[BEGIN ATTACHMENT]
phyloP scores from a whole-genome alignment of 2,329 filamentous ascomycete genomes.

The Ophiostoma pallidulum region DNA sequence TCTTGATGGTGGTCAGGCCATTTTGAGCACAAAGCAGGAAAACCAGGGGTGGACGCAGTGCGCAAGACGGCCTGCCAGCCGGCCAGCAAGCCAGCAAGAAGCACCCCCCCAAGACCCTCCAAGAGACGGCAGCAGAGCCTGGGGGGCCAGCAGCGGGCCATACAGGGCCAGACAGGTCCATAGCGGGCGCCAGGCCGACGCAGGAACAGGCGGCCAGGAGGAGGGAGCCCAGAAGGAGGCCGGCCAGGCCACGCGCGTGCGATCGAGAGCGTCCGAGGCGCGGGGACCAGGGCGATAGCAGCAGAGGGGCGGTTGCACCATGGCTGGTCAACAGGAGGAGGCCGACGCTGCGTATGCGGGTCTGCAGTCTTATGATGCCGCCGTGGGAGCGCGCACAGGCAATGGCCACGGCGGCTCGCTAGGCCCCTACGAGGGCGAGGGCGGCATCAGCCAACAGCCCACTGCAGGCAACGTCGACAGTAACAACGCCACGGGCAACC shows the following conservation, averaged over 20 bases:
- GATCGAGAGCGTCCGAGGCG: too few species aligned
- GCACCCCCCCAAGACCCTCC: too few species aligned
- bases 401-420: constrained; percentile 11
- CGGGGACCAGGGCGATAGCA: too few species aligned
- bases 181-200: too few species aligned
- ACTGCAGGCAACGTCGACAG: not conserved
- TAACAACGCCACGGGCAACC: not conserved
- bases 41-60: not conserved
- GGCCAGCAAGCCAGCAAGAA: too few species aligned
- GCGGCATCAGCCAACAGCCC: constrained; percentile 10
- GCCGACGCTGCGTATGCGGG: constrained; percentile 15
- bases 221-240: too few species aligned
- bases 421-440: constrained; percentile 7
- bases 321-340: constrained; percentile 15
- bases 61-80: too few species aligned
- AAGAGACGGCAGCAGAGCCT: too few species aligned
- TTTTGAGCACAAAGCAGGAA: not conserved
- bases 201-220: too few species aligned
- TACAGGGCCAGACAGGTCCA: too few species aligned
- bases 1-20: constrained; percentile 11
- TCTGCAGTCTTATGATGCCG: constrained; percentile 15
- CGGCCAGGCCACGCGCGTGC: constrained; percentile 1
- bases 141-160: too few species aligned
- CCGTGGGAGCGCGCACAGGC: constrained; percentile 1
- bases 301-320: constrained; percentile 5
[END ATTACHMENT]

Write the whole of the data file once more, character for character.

phyloP scores from a whole-genome alignment of 2,329 filamentous ascomycete genomes.

The Ophiostoma pallidulum region DNA sequence TCTTGATGGTGGTCAGGCCATTTTGAGCACAAAGCAGGAAAACCAGGGGTGGACGCAGTGCGCAAGACGGCCTGCCAGCCGGCCAGCAAGCCAGCAAGAAGCACCCCCCCAAGACCCTCCAAGAGACGGCAGCAGAGCCTGGGGGGCCAGCAGCGGGCCATACAGGGCCAGACAGGTCCATAGCGGGCGCCAGGCCGACGCAGGAACAGGCGGCCAGGAGGAGGGAGCCCAGAAGGAGGCCGGCCAGGCCACGCGCGTGCGATCGAGAGCGTCCGAGGCGCGGGGACCAGGGCGATAGCAGCAGAGGGGCGGTTGCACCATGGCTGGTCAACAGGAGGAGGCCGACGCTGCGTATGCGGGTCTGCAGTCTTATGATGCCGCCGTGGGAGCGCGCACAGGCAATGGCCACGGCGGCTCGCTAGGCCCCTACGAGGGCGAGGGCGGCATCAGCCAACAGCCCACTGCAGGCAACGTCGACAGTAACAACGCCACGGGCAACC shows the following conservation, averaged over 20 bases:
- GATCGAGAGCGTCCGAGGCG: too few species aligned
- GCACCCCCCCAAGACCCTCC: too few species aligned
- bases 401-420: constrained; percentile 11
- CGGGGACCAGGGCGATAGCA: too few species aligned
- bases 181-200: too few species aligned
- ACTGCAGGCAACGTCGACAG: not conserved
- TAACAACGCCACGGGCAACC: not conserved
- bases 41-60: not conserved
- GGCCAGCAAGCCAGCAAGAA: too few species aligned
- GCGGCATCAGCCAACAGCCC: constrained; percentile 10
- GCCGACGCTGCGTATGCGGG: constrained; percentile 15
- bases 221-240: too few species aligned
- bases 421-440: constrained; percentile 7
- bases 321-340: constrained; percentile 15
- bases 61-80: too few species aligned
- AAGAGACGGCAGCAGAGCCT: too few species aligned
- TTTTGAGCACAAAGCAGGAA: not conserved
- bases 201-220: too few species aligned
- TACAGGGCCAGACAGGTCCA: too few species aligned
- bases 1-20: constrained; percentile 11
- TCTGCAGTCTTATGATGCCG: constrained; percentile 15
- CGGCCAGGCCACGCGCGTGC: constrained; percentile 1
- bases 141-160: too few species aligned
- CCGTGGGAGCGCGCACAGGC: constrained; percentile 1
- bases 301-320: constrained; percentile 5